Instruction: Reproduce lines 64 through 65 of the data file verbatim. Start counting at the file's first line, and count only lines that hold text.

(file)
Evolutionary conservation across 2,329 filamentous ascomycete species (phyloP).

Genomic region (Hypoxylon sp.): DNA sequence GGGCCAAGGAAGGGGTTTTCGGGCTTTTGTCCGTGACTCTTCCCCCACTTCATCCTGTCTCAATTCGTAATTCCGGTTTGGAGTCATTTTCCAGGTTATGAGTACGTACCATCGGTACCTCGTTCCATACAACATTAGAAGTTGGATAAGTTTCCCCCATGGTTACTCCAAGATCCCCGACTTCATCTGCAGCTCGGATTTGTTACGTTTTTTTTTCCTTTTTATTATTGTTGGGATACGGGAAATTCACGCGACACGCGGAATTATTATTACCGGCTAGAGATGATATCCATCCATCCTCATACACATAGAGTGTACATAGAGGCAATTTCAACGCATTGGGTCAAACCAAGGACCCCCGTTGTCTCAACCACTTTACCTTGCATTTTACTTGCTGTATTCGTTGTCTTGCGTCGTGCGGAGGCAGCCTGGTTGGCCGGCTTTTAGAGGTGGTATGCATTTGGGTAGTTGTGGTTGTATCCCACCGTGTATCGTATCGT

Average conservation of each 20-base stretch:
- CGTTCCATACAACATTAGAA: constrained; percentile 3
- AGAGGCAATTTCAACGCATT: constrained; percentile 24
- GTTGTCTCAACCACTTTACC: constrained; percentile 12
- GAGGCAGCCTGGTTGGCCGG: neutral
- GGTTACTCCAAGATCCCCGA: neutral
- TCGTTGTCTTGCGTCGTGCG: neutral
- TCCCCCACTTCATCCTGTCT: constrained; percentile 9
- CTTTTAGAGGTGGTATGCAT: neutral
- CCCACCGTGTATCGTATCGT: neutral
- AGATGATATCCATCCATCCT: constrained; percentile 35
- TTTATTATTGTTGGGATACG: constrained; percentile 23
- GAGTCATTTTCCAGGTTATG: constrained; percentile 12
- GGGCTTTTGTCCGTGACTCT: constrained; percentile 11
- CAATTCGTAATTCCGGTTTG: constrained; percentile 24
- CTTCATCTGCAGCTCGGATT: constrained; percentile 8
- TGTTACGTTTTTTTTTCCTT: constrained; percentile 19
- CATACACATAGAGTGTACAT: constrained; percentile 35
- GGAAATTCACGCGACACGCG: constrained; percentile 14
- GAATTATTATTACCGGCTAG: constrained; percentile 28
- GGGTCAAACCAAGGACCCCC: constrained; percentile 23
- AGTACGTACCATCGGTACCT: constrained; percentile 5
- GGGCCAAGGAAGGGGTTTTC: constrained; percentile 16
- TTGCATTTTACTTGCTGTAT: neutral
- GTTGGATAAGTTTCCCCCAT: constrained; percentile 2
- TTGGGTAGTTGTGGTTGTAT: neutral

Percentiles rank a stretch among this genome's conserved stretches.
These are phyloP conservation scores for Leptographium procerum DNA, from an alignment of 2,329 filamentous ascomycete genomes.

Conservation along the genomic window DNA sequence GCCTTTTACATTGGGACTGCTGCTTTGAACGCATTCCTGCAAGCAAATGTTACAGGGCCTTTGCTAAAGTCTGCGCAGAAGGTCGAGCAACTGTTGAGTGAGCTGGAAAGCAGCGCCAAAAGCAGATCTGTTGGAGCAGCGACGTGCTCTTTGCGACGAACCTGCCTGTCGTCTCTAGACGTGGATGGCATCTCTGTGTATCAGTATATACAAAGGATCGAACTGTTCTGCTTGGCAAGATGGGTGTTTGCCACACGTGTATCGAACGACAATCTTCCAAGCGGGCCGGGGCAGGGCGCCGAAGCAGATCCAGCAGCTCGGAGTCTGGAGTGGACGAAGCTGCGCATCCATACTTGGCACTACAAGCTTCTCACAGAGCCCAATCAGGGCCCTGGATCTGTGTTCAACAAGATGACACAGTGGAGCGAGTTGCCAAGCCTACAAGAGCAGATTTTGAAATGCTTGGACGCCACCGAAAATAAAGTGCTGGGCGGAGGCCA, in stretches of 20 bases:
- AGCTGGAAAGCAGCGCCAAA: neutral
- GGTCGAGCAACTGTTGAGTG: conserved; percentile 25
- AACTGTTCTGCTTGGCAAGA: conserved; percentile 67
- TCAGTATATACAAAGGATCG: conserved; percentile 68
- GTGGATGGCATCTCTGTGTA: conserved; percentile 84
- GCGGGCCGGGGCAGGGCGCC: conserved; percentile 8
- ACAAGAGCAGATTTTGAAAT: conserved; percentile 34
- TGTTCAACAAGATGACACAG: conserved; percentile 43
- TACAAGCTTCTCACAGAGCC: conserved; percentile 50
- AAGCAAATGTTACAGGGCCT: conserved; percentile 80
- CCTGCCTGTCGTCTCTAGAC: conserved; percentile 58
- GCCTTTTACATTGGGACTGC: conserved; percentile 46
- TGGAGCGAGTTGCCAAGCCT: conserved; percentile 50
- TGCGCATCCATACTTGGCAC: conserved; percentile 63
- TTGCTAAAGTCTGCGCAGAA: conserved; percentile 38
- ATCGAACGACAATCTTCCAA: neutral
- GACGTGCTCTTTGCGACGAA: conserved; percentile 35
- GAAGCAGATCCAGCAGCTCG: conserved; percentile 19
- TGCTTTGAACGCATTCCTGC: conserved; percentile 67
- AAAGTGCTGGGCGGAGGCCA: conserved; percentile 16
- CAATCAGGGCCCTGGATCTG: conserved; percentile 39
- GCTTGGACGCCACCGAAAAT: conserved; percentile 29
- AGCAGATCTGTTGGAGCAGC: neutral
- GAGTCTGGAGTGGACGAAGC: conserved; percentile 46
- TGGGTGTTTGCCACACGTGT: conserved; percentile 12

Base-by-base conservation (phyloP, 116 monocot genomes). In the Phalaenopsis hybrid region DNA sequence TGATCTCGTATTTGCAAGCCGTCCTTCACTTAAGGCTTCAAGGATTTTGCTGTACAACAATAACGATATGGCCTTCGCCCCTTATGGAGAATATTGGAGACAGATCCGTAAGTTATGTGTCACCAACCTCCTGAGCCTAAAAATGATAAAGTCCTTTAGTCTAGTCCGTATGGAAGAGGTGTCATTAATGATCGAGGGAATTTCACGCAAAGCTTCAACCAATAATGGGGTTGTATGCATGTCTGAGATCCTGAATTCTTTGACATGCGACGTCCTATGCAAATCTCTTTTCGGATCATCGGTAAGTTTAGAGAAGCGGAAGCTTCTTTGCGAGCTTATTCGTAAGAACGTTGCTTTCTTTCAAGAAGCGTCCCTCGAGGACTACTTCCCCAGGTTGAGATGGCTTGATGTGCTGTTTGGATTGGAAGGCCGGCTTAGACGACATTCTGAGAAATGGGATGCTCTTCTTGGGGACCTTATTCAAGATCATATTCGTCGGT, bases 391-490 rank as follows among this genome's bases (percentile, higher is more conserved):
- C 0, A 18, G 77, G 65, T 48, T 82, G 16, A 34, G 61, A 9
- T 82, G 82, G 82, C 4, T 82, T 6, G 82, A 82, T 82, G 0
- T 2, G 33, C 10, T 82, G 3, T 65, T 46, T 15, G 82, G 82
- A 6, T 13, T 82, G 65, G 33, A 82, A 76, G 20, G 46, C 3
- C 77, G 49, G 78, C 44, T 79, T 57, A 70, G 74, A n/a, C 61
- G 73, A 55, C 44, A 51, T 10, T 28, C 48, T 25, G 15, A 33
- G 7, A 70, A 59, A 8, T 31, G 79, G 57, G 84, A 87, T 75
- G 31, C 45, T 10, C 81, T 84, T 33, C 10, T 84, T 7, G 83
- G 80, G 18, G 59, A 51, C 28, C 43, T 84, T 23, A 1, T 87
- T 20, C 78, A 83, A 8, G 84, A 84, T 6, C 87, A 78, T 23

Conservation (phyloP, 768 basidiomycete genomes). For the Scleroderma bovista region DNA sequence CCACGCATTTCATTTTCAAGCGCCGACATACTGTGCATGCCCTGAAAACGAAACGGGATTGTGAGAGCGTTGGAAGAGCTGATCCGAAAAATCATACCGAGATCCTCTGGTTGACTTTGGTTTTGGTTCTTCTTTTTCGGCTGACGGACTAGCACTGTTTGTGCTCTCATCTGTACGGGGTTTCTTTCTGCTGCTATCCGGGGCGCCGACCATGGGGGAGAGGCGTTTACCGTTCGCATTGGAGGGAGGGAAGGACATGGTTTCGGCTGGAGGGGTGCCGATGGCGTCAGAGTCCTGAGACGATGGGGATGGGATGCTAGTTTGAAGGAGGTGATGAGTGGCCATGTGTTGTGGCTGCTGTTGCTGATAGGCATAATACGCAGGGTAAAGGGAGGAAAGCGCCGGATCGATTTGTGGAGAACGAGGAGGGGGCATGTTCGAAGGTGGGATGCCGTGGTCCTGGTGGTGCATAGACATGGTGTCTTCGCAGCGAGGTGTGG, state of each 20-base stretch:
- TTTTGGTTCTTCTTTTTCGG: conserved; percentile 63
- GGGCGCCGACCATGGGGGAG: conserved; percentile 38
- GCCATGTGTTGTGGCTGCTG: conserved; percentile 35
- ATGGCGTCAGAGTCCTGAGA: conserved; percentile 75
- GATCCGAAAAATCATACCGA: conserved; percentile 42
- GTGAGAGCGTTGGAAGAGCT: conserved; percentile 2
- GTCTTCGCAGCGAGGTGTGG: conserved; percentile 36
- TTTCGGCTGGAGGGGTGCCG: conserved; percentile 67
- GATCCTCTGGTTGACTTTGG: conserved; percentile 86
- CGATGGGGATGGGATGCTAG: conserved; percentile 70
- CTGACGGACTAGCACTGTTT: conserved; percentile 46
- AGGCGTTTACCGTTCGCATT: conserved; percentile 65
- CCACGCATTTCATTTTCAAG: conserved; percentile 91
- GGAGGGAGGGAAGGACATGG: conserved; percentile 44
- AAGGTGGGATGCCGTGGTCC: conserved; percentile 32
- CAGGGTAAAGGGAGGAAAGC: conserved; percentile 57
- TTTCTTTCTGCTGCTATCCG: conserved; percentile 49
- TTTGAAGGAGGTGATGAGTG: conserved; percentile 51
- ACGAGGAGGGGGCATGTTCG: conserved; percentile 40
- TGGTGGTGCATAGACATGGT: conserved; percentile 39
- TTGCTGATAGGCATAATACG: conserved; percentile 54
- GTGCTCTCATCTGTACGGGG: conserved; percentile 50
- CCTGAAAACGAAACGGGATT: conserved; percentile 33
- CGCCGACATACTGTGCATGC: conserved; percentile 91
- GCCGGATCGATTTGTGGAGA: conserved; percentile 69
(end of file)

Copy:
- G 7, A 70, A 59, A 8, T 31, G 79, G 57, G 84, A 87, T 75
- G 31, C 45, T 10, C 81, T 84, T 33, C 10, T 84, T 7, G 83